Sessions Promises Crackdowns As More States Move To Legalize Cannabis
As the former senator and current Attorney General Jeff Sessions continues to make the crackdown on marijuana a priority, states like California bet on the cannabis industry instead. In the hopes that Sessions’ threats are all empty, entrepreneurs are telling themselves that the AG is just trying to act tough.
In other states like New Hampshire, lawmakers are taking steps so that the federal government cannot use local resources to go after local marijuana businesses.
The New Hampshire State Senate has just passed a marijuana legalization bill that allows people over the age of 21 to legally possess up to three-quarters of an ounce of marijuana. The bill also allows individuals to grow up to three mature cannabis plants at home.
But despite the change to rules that impact individual users, the bill does not allow entrepreneurs to open retail locations.
This bill is different than the ones that paved the way for full legalization in Colorado, Washington, and now California, but similar to the bill that is being advanced in Vermont. In the neighboring state, the state’s House passed a legalization bill that is now waiting for a Senate vote.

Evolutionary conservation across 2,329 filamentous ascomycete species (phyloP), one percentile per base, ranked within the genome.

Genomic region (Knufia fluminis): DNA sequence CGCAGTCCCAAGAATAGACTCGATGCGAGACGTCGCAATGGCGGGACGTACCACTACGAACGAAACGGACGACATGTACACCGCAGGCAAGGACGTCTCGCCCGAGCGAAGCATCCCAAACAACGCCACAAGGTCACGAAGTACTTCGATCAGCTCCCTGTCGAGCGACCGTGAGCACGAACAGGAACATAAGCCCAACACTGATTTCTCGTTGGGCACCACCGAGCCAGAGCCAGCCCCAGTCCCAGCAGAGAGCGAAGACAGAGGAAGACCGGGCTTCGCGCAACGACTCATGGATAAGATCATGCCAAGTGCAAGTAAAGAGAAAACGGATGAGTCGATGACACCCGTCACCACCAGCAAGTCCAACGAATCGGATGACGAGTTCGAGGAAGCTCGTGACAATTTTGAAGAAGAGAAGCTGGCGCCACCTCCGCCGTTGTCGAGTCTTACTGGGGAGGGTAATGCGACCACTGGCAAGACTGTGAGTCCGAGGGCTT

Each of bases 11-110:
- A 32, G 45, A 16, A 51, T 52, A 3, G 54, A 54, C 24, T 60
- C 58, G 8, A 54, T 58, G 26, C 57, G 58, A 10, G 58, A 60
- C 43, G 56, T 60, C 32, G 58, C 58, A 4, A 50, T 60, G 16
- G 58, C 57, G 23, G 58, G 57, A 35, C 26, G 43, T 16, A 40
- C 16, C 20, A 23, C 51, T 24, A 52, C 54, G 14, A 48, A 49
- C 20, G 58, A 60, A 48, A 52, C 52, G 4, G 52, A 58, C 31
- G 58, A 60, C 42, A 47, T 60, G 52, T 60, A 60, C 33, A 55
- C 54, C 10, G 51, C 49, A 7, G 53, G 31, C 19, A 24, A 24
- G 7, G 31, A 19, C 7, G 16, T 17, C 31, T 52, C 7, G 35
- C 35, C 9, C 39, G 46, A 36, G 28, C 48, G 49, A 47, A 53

In a practical way, if more bills relaxing, decriminalizing, or legalizing marijuana pass across the country, Sessions will be getting the message that the federal government’s decision to keep marijuana scheduled as an illicit drug does not matter to the individual states.
Without the states offering their own resources to go after cannabis users and retailers, the federal government’s actions are restricted. With more states saying “no” to the war on drugs, the people will be able to bring the federal government’s monopoly over personal choice finally to an end.
Moreover, federal agencies will always strive to continue to regulate our lives. Instead of worrying about who will occupy the White House next, what should matter to all of us is to see that changes are enacted locally so we can live freer lives here and now.